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Redbird is carved into one of the city’s most historic architectural gems — located inside the former Cathedral of Saint Vibiana. The flagship restaurant of Chef Neal Fraser and Amy Knoll Fraser, Redbird spotlights refined yet approachable modern American cuisine, peppered with nods to Los Angeles’ melting pot of multicultural influences.
There’s no way to grasp the size and scope of ROW DTLA without seeing it in person — the impressive curation of places to eat, shop, work, and chill includes Japanese food at Hayato (order a bento box), and the flakiest, crunchiest fried chicken we’ve ever had at chef Kuniko Yagi’s Pikunico. Stores focus on local businesses like Erica Tanov, Kinto, Ahlem, and Bodega—arguably the most well-stocked sneaker store in the city. On weekends, the streets are closed off to cars, leaving ample space to walk around and explore; be sure to stop by on Sundays, when Smorgasburg LA’s food trucks take over next door at the Alameda Produce Market.
New to DTLA, Kinto focuses on striking a balance between beauty and functionality in building out the ultimate home cook’s kitchen. In other words, not only will the delicate Japanese pottery and double-wall champagne glasses on offer add pizzazz to your counters but, thanks to Kinto’s obsession with quality, they’ll stand the test of time, too.
Located on an unassuming corner, this gallery-boutique hybrid is one of the most delightfully unexpected finds in LA. At These Days, owners Jodi and Stephen Zeigler curate a wide range of art ranging from nostalgic punk rock memorabilia to experimental photography and mixed media pieces. On the other side of the light-filled space, their boutique offers a curated mix of wares including indigo-dyed fabrics, Le Feu de L'eau candles, and out-of-print photography books.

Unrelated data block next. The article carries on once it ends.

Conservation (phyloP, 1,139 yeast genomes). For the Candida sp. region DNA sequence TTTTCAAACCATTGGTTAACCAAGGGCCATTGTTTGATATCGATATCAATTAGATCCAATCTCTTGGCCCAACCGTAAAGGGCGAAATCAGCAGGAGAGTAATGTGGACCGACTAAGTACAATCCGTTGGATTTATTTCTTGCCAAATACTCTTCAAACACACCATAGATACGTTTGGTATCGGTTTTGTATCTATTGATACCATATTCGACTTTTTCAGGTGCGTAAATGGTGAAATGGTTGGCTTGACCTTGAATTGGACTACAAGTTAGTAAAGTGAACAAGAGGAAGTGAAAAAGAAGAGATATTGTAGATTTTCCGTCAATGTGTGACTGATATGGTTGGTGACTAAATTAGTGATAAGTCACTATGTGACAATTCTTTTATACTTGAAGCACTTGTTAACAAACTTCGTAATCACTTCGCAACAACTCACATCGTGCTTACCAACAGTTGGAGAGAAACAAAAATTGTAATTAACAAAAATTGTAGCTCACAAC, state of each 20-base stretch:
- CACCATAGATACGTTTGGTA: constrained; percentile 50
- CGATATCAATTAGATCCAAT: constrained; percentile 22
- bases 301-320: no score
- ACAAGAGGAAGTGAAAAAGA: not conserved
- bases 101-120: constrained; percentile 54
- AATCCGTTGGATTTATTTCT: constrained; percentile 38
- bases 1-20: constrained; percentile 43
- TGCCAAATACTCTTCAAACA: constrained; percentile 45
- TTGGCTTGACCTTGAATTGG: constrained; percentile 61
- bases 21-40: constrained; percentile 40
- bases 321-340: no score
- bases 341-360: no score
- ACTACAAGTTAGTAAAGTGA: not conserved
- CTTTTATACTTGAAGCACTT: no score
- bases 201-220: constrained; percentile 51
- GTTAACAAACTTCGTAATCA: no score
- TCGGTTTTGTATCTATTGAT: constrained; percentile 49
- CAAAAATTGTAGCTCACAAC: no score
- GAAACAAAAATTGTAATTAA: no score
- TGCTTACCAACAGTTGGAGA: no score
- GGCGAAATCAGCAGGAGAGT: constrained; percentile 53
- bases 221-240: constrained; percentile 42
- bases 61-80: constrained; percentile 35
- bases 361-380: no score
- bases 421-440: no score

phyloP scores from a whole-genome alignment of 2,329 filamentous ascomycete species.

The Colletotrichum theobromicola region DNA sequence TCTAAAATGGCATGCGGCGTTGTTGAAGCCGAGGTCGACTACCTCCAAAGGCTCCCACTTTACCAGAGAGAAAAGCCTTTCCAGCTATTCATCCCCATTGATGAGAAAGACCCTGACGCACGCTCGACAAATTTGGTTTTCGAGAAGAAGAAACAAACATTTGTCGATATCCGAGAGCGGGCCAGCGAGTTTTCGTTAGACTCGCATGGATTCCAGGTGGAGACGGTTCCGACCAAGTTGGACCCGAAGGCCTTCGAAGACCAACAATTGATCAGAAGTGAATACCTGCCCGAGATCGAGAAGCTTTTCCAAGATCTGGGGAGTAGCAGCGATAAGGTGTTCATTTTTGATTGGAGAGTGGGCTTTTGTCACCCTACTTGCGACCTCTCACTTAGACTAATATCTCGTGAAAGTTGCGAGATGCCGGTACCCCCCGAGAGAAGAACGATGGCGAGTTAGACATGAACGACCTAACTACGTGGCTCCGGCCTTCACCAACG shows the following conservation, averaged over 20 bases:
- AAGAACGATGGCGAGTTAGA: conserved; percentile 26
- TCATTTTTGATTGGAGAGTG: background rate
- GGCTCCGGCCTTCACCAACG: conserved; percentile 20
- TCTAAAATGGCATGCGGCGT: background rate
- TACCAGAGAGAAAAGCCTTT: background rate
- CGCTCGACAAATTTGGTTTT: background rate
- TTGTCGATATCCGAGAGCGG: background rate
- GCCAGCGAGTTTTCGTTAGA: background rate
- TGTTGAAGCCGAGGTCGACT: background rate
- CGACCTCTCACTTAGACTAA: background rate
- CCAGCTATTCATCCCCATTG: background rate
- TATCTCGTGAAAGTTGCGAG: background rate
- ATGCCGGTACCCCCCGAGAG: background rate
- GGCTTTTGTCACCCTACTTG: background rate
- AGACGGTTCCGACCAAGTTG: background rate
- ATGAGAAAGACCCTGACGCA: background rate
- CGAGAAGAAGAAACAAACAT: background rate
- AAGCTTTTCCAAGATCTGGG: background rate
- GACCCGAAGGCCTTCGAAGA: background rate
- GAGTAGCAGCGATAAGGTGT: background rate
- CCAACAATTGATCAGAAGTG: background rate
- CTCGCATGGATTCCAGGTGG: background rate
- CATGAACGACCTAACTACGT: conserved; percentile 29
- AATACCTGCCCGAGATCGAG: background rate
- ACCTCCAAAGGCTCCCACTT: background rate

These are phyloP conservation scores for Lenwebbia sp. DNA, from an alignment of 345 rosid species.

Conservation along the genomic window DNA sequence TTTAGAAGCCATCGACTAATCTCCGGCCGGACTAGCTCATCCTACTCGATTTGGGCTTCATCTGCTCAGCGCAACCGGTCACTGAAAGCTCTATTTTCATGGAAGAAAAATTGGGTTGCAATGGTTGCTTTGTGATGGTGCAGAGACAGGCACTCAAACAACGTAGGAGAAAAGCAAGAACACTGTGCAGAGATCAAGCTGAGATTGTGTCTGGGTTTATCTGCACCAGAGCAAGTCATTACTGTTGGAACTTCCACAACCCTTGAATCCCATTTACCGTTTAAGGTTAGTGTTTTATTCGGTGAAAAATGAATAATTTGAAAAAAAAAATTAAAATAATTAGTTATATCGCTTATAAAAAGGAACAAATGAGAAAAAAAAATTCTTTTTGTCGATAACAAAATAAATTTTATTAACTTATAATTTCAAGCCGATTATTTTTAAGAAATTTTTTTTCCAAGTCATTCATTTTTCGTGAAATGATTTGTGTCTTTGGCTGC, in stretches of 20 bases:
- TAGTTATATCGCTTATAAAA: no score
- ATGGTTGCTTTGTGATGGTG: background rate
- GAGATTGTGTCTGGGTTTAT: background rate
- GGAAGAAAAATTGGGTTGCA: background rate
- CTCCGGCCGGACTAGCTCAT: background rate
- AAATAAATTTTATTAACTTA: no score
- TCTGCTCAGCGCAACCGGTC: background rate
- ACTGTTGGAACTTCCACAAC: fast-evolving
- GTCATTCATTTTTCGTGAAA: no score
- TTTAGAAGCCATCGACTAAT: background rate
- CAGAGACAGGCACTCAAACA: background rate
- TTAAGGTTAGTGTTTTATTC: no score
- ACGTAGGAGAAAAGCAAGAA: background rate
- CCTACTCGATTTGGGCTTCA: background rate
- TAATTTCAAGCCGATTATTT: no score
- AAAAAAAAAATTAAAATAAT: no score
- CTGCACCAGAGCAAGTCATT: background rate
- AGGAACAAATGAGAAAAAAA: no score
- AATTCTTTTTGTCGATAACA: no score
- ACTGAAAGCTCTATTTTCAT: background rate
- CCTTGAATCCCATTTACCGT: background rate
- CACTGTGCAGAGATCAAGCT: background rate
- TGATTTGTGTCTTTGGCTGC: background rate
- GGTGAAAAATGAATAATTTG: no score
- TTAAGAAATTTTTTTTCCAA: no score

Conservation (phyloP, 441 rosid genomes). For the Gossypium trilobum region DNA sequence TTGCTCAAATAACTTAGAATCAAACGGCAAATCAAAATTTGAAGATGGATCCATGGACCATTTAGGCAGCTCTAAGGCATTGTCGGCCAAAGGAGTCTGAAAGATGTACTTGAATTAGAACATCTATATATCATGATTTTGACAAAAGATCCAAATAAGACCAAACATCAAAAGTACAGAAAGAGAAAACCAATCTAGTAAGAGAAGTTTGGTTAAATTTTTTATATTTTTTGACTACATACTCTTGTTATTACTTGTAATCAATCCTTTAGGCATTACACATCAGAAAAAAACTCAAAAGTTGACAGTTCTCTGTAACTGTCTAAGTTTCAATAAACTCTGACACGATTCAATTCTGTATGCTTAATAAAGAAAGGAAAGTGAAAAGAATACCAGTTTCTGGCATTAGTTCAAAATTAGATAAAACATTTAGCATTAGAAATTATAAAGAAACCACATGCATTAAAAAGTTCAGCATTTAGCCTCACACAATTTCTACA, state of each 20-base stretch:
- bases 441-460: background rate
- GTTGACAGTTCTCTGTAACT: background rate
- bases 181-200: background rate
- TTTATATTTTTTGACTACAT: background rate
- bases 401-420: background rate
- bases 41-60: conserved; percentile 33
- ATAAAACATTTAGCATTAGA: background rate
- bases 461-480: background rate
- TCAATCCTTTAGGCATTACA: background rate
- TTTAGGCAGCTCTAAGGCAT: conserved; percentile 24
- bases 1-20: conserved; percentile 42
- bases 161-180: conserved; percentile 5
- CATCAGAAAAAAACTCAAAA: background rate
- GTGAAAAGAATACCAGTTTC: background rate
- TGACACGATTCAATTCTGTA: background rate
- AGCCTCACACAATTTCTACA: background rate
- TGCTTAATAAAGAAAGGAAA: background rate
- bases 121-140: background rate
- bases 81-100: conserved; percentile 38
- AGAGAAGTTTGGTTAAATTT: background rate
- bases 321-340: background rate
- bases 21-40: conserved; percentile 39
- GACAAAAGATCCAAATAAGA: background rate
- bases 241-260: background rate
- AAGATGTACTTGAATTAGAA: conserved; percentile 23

Just blocks from restaurant hot spots Bestia and Bavel in the Arts District, Dover Street Market is an expansive, industrial-chic multi-brand boutique featuring on-trend designer collections. This includes Japanese gender-bending tailoring, Chanel fine jewelry, Gucci dresses, limited edition streetwear, sneakers, and more…all on display in a beautifully designed, 15,000-square-foot space.
Discover evolving exhibitions and an expansive permanent collection at the Downtown Broad, a museum founded by philanthropists Eli and Edythe Broad, with works centered around contemporary art from the 1950s to the present. Be sure to check out their roster of ongoing community events and programming, including fun and education-rich family-friendly activities for all ages.
Perhaps one of the most significant things to come from the Ace Hotel's renovation of the historic United Artists Building was the restoration of the original Theatre, built in the 1920s and extravagantly decorated with Gothic design flourishes. The three-story space is one of the city's most important architectural gems, and under the art direction of the Ace it's also become a hotspot for some of the coolest cultural activities in LA
The Orpheum Theatre at 842 S. Broadway in Downtown Los Angeles opened on February 15, 1926, as the fourth and final Los Angeles venue for the Orpheum vaudeville circuit – 0.3 miles from DTLA Proper. After a $3 million renovation, started in 1989, it is the most restored of the historical movie palaces in the city.
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